By mid-May of 1997, investor confidence in Thailand was so shaky that Singapore and Thailand had to step in to prop up the baht in the face of “speculators who decided Thailand’s slowing economy and political instability meant it was time to sell.” (Chronology…). In the face of such instability, Finance One (the largest finance company in Thailand) failed at the end of May. Most of the company’s lending was made up of risky loans for real estate and stock market margin investments. Political instability resulted from the resignation of the Thai finance minister, which further shook foreign investor confidence. “The strong speculative attack on the baht that followed forced Thailand to let the currency float on July 2, a key date in the chronology of the Asian crisis.” (Pesenti et al., 1998). Once the government was no longer backing the baht, currency depreciation further devastated the Thai economy. The Thai government was forced to call upon the IMF for economic assistance.
In South Korea, the economy was similarly compromised prior to the events of 1997. A boom in the mid-1990s had also expanded the Korean economy and attracted much foreign investment. Many of the Korean chaebols, or large corporations, had high levels of foreign debt by 1997. In January of 1997, the first sign of significant trouble for South Korea occurred with the failure of Hanbo Steel. (Another Korean steel company, Sammi Steel, failed two months later). The string of collapses of Korean chaebols had serious consequences for many of the Korean banks. Lending to the Korean conglomerates had been financed with foreign borrowing that left much of the Korean banking sector beholden to the confidence of foreign investment. As this confidence began to wane, more corporations failed, and the South Korean currency and stock markets collapsed. Southeast Asian nations found themselves fighting a losing public relations battle, as negative media coverage further encouraged the international community’s lack of confidence.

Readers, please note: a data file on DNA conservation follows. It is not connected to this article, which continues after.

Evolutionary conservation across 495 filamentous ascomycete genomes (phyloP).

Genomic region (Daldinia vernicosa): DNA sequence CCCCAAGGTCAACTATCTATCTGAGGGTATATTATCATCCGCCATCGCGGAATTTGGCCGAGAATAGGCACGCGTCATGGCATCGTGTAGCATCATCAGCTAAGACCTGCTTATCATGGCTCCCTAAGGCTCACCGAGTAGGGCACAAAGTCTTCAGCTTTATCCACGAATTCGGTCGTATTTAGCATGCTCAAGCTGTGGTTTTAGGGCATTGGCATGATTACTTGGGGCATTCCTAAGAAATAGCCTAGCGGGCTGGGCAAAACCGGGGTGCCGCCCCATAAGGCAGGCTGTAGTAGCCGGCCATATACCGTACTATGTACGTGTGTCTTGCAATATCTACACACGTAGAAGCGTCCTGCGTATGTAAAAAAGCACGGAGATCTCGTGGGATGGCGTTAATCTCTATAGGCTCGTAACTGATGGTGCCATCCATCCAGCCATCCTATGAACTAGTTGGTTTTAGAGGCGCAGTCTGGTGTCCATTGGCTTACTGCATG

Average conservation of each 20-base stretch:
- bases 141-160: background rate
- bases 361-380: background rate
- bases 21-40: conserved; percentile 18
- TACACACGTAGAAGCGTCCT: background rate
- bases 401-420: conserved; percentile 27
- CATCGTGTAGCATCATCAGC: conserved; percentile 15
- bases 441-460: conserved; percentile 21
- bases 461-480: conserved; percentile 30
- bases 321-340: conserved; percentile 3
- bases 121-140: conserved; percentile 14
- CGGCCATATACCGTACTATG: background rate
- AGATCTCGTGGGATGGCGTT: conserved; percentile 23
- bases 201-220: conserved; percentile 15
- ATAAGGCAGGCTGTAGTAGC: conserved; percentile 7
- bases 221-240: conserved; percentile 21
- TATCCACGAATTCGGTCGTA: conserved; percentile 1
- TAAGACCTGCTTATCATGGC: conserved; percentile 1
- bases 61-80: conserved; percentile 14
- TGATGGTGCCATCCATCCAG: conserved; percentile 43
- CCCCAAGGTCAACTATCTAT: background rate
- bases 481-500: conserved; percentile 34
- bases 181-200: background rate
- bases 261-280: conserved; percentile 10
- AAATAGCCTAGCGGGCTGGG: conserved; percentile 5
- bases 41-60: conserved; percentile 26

Lee points out (1998) that much of the crisis in South Korea was precipitated by political factors that influenced the governance of the Korean chaebols. “The behaviors of politicians, bureaucrats and interest groups had been influential for resource allocation in the Korean economy.”
The effect of the destabilization in South Korea was felt in the currency and the stock markets. The South Korean won in 1997 declined 15% against the dollar (by November) and the stock market was down 28%. (Chronology, n.d.).
By the end of 1997, South Korea was unable to meet its debt load obligations to foreign investors. A consortium of German, Dutch and U.S. lenders, in addition to the IMF, put together a $60 billion South Korean bailout package that involved rolling over short-term debt, as well as an initial transfer of over $10 billion to stabilize the South Korean economy.
The economic crisis in South Korea was eased somewhat when credit-rating agencies boosted Korea’s rating in February, 1998, after having lowered it the year before. This had the psychological effect of restoring a measure of investor confidence in the country.